It’s all too easy for all sides to cry about the lack of this infrastructure for ‘safe riding’; the lack of it is disconcerting without a doubt. But let’s be honest, lots of people riding, to work, as a form of transport, or as an ‘activity’, is a relatively new thing in most cities. Even ten years ago in Sydney it was the exception to see hordes of cyclists at the lights. Changing infrastructure is a slow and expensive process. Yes, all cyclists want better facilities right now and yes, governments are trying to work it out but the amount of planning, consultation, time and money to make it happen means it’s not going to happen over night. Clover Moore’s efforts in Sydney City are to be commended, not only in the speed it’s happened but also against the odds – fighting with the dinosaurs at State Government. Even then, it’s taken years to happen and finally, years after other parts were finished, they are finalising one of the key connection points.
And yet, how often do you see the all too cool for school, team kit fan boy riding on the road, next to a perfectly good and empty cycle path? Or how many pedestrians do you run across (and almost over) pleasantly meandering along in the middle of a cycleway? Entitlement.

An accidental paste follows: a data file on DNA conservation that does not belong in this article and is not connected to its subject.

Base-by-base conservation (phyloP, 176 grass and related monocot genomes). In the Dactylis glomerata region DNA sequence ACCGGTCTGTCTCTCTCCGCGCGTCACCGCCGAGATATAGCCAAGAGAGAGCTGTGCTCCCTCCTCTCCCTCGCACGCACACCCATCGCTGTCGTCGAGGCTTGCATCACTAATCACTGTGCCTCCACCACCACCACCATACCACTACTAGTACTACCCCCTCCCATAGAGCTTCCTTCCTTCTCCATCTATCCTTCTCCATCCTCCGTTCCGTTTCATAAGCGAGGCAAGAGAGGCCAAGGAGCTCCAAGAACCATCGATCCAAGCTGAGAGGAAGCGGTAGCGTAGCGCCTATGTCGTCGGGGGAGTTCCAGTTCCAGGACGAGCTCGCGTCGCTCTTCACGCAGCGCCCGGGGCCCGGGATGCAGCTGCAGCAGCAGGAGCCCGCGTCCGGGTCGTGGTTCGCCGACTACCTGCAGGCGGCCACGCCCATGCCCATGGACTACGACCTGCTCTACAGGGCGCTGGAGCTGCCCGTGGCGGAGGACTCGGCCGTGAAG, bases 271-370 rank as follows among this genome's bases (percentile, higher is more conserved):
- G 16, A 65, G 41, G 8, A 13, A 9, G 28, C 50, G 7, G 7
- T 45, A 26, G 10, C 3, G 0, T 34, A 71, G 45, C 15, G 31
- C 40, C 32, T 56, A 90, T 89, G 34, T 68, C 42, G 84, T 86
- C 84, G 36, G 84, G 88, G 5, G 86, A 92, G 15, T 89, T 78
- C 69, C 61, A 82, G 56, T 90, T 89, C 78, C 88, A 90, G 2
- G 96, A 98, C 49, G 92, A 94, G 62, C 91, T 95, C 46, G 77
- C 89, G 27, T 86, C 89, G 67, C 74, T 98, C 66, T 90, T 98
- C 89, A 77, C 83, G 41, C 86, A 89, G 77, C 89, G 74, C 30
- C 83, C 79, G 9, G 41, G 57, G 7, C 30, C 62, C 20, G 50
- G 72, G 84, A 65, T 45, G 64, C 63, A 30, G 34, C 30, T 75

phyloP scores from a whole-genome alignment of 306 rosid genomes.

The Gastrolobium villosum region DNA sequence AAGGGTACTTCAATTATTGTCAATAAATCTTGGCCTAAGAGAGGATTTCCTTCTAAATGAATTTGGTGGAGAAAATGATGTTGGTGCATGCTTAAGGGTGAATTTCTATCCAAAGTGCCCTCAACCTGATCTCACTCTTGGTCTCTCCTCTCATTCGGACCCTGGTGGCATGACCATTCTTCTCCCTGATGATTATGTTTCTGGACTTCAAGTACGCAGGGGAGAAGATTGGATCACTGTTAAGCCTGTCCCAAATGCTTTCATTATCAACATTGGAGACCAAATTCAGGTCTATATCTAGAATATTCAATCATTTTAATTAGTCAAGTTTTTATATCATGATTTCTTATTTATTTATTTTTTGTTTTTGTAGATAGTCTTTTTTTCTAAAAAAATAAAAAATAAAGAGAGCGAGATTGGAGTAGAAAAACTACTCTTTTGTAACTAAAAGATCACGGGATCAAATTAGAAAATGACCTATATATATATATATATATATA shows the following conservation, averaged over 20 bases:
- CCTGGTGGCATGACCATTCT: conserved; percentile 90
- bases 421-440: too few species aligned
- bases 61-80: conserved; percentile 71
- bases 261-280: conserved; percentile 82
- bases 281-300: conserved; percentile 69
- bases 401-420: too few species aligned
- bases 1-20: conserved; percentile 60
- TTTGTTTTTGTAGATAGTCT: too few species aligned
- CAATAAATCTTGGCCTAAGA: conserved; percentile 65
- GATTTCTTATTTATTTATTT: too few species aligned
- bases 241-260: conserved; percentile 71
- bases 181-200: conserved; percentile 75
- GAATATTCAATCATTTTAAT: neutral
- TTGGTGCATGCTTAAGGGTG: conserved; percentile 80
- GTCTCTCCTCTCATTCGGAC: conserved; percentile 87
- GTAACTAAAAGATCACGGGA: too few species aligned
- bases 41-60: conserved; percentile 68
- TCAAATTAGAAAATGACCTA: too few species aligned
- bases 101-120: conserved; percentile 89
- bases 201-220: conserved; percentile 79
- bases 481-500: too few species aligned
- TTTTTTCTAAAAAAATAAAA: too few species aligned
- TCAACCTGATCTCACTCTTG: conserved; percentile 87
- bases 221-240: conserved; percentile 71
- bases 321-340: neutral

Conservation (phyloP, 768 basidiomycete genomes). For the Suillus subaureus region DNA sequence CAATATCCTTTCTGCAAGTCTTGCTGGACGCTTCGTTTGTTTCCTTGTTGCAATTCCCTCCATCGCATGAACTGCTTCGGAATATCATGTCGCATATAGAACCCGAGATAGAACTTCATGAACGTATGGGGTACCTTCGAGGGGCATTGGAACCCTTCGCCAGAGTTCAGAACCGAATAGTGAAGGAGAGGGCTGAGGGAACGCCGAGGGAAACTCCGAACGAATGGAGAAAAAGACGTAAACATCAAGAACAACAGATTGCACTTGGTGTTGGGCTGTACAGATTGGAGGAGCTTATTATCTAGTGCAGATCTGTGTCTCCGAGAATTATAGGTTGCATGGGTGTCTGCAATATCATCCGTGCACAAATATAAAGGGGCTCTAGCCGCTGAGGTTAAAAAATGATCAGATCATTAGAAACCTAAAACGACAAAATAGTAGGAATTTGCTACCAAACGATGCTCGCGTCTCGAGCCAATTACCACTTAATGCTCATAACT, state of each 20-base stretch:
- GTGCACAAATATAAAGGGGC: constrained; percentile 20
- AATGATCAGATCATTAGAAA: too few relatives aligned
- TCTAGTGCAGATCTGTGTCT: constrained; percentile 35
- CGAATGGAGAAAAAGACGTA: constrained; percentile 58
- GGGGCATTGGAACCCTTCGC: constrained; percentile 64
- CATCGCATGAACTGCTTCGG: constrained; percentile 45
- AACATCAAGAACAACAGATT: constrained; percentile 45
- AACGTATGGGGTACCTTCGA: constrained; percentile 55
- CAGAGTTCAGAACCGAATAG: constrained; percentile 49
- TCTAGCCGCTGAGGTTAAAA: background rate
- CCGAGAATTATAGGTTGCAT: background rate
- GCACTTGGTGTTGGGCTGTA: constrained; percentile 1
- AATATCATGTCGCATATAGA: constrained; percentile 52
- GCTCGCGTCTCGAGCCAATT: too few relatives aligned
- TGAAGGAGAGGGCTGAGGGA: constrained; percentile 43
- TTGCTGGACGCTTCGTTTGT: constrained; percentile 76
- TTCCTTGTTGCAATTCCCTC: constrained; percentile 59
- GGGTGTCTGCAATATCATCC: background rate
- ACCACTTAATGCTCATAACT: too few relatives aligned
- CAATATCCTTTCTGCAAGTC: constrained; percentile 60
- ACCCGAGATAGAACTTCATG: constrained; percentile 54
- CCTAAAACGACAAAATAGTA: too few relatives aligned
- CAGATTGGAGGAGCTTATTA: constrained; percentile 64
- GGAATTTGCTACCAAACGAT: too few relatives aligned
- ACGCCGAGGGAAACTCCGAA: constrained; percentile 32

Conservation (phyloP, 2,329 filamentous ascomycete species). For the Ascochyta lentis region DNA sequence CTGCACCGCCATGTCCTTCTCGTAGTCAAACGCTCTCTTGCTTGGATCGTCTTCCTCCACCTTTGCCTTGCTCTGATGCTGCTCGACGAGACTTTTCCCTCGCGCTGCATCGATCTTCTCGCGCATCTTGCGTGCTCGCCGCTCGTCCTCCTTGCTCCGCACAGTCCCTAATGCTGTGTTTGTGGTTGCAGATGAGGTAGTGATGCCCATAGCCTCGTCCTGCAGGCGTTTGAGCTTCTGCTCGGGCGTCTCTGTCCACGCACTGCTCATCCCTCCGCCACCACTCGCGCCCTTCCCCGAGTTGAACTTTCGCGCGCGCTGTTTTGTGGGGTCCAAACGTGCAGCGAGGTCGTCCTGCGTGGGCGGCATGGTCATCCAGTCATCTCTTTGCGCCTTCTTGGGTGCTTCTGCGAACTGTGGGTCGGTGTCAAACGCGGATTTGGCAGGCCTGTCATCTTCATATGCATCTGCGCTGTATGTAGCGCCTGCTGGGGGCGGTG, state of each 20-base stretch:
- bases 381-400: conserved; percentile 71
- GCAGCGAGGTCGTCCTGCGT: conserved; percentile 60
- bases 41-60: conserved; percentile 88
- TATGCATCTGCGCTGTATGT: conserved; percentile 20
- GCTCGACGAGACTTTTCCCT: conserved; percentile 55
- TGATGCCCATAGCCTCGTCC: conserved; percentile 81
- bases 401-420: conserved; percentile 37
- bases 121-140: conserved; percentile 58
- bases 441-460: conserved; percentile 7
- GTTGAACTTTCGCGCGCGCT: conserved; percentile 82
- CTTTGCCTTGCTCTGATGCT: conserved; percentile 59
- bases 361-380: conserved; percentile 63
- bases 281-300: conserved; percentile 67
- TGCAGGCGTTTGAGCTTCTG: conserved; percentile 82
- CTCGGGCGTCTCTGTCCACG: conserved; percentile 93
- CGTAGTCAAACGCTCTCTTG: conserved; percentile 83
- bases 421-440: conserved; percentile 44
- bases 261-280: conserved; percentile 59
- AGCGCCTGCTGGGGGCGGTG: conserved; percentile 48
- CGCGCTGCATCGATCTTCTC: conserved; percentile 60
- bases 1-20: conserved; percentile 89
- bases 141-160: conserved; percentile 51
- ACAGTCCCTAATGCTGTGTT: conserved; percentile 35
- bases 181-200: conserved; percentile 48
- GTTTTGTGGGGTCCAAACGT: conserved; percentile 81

So if we say the infrastructure will happen, albeit not very quickly, what’s the next best thing?
Remove ‘the right’ aka ‘entitlement’.
It’s not your right to use the road (note I said ‘use the road’, not drive a car, or ride a bike) and if you want to do so, you should only be able to after a proper and thorough education, no matter what you choose to use. Remember, this is not about your right to be on the road, it’s about earning the privilege to be allowed to use it; it’s realigning the current way people not only think about themselves but also those around them. Education brings respect and with respect flows a safer, more harmonious environment, be it in a car, on a bike or even on foot. A lack of education delivers what we are seeing now.
Ultimately, what of the Cyclist vs. Car argument? It’s bunk and not only misguided but misdirected. Arguing about who is worse is like arguing which is more black: the pot or the kettle. If we can safely say than an overwhelming sense of entitlement is the prevalent driving force behind many road users – be they drivers, riders or drivers who also ride – then our friend Mr Subaru shows us why the argument will never be solved while it remains on its current trajectory.